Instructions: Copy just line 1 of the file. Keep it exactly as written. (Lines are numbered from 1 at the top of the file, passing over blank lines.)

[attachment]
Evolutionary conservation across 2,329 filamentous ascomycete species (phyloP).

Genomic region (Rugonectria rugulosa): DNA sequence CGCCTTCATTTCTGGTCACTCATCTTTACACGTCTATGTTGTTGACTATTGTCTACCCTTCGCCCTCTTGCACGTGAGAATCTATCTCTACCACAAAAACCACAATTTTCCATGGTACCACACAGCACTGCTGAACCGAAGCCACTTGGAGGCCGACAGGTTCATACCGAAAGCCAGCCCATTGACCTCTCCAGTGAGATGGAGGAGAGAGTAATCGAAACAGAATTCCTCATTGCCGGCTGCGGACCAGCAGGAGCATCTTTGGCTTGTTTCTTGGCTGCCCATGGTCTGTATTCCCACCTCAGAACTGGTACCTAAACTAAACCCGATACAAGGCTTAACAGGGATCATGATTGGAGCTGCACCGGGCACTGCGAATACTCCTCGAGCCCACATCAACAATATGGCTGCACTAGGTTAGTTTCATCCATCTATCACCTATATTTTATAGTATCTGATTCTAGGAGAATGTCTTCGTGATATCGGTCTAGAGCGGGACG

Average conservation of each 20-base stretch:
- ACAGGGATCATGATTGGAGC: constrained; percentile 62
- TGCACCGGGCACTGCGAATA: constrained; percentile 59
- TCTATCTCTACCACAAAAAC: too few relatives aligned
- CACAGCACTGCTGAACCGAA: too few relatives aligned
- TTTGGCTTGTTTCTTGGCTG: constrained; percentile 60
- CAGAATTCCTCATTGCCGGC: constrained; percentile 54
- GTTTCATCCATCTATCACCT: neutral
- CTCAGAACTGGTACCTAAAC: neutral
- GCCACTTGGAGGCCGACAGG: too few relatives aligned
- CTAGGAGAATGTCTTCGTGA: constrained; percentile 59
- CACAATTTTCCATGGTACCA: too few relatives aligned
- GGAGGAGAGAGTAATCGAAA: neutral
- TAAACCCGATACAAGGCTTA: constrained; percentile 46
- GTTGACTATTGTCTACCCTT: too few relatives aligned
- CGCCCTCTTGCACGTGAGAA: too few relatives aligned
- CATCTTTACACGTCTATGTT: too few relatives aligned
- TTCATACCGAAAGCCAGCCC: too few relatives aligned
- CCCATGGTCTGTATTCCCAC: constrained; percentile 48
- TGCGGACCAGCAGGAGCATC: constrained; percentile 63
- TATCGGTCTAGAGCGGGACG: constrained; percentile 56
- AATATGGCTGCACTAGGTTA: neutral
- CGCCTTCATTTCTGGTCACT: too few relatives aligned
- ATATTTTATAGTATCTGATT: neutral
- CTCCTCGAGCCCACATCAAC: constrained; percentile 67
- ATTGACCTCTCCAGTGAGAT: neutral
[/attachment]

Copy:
Evolutionary conservation across 2,329 filamentous ascomycete species (phyloP).